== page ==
Choosing calm in the face of uncertainty

If you ask commentators about higher education, you’ll often get alarming statements: the world is changing fast, disruption is looming, interest in degrees is declining, your business model is broken, the era of the conventional university is coming to an end.

Change is upon us, act now and prepare for the future, or be left behind. 

I’ve been working in the rapidly changing field of molecular biology in universities for more than thirty years and have seen, and handled, a lot of change. I’ve moved from working on genes in bacteria, to cell lines, to doing work directly related to human gene therapy using CRISPR, and I’ve seen bench work replaced by bioinformatics. Each year we’ve adopted new tools and new approaches.

The only thing that hasn’t changed during my time at universities, is the fact that what the prophets keep saying ends up being wrong.

I don’t blame them. No one can predict the future. But once you recognise this you have to accept that you cannot prepare for what will happen in ten years, because you don’t know what that is.

So, what should you do?

The first thing is to save time and money by not being drawn into the world of soothsayers and scare mongers.

The second thing is to look backwards, not forwards. The past contains excellent lessons for how to handle difficult challenges.

The third thing is to focus on today, on clear and present dangers, and emerging trends rather than imagined disrupters. And to focus on the fundamentals.

At a university the fundamentals consist of investing time in deep disciplinary knowledge, then allowing experts to connect across disciplines, and with professionals outside. As Pasteur noted in 1854 Le hasard ne favorise que les esprits preparés”- “Luck favours only prepared minds”.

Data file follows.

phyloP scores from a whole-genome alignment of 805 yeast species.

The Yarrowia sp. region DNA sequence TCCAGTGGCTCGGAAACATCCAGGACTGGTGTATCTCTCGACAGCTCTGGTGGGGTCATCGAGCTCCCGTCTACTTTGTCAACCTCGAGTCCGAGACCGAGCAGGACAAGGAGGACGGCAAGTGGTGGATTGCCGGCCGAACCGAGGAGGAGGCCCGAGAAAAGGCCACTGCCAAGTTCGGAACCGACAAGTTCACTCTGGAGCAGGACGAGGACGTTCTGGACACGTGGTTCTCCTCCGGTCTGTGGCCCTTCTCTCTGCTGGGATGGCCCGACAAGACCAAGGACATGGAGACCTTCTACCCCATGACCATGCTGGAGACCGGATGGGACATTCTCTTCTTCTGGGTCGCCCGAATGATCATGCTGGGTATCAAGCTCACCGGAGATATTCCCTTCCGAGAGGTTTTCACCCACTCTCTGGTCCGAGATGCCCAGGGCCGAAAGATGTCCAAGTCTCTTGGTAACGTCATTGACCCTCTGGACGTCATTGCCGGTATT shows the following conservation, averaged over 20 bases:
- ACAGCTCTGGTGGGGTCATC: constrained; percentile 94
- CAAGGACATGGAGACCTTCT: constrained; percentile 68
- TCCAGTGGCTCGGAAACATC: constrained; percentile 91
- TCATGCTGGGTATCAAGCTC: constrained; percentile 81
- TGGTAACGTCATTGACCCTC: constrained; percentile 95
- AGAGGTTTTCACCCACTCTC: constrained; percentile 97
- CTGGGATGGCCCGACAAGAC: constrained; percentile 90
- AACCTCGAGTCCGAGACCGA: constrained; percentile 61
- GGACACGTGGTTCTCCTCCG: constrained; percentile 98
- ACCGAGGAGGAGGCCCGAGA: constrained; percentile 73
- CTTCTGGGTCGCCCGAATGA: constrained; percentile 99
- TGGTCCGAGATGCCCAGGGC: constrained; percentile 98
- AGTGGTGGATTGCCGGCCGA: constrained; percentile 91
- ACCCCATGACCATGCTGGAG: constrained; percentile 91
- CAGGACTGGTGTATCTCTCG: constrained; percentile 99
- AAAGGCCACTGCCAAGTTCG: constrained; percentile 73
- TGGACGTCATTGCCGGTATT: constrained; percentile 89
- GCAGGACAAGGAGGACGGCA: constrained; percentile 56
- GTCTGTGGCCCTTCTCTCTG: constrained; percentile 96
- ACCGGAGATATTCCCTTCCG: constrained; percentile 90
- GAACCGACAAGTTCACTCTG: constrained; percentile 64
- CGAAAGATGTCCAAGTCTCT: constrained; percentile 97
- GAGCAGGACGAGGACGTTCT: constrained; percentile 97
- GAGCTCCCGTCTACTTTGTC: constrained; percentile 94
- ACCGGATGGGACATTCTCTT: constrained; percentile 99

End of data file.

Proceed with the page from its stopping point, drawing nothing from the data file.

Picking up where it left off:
Universities are full of people with prepared minds. But why am I so confident that the core business of universities isn’t facing disruption?

It is perhaps because I’m a bit like Benjamin (the donkey in Orwell’s Animal Farm) in that I’ve heard it all before. But it is also because I’m a biologist who studies DNA.

Student DNA and human DNA have not changed.

What Socrates taught, and what Shakespeare and Orwell wrote, remains relevant to human nature.

And most importantly the human life cycle has not changed. Primary, secondary, and tertiary education remain important. None of these systems has been seriously disrupted by Google University or the Khan Academy. Minerva University, with its exceptional marketing and its one thousand students, has not bowled us over. Nor the UK’s Open University, an institution that I admire very much, that has offered distance learning since its inception more than 50 years ago, and now offers online learning, but has not grown in recent years.

Academics have seen a lot of change over the last 1000 years of university life, but they’ve always learned to adapt to and make good use of the new tools: first books, then videos, and more recently the internet, Microsoft Teams, and AI.

The fundamentals have never changed. We need schools and universities primarily for the young, and aged care for the old.

We also need a sense of place. Our Indigenous people know that, and the majority of Australian students continue to choose to do their first degree, and often a second degree, in the excellent institutions in their home states. 

When I look back, I can detect some trends though. Post-graduate education has steadily grown in professional disciplines, such as business, law, engineering, and health, and I believe this will continue incrementally. Post-graduate degrees have become more important as the educational tide has risen, with a higher proportion of the population completing first primary school, then secondary, and then tertiary education. So yes, look for expansion in post-graduate education. We will also need some upskilling, reskilling, and new paths into education.

But I see no reason to believe a tsunami is coming.

We’ll handle the change, provided that in our universities, that are now very large, we continue to find ways for our expert academics to work with management to respond logically, and don’t send people off to chase wild geese.

I remember when I used to hear the cliché that we should ‘train our students for the jobs that hadn’t been invented yet’. I sat speechless, wondering what on earth that could mean other than to focus on what universities have always championed – critical thinking. Something that, incidentally, can only be taught by focussing on knowledge, as you can’t think critically about nothing.

The clairvoyants will always abound because their prophecies of doom are more energising, than the hard slog of committing to learning and thinking that has sustained universities for a thousand years.

But I don’t think we’ll see a new degree in soothsaying being launched in any credible institution any time soon.

Professor Merlin Crossley is Deputy Vice-Chancellor Academic Quality at UNSW



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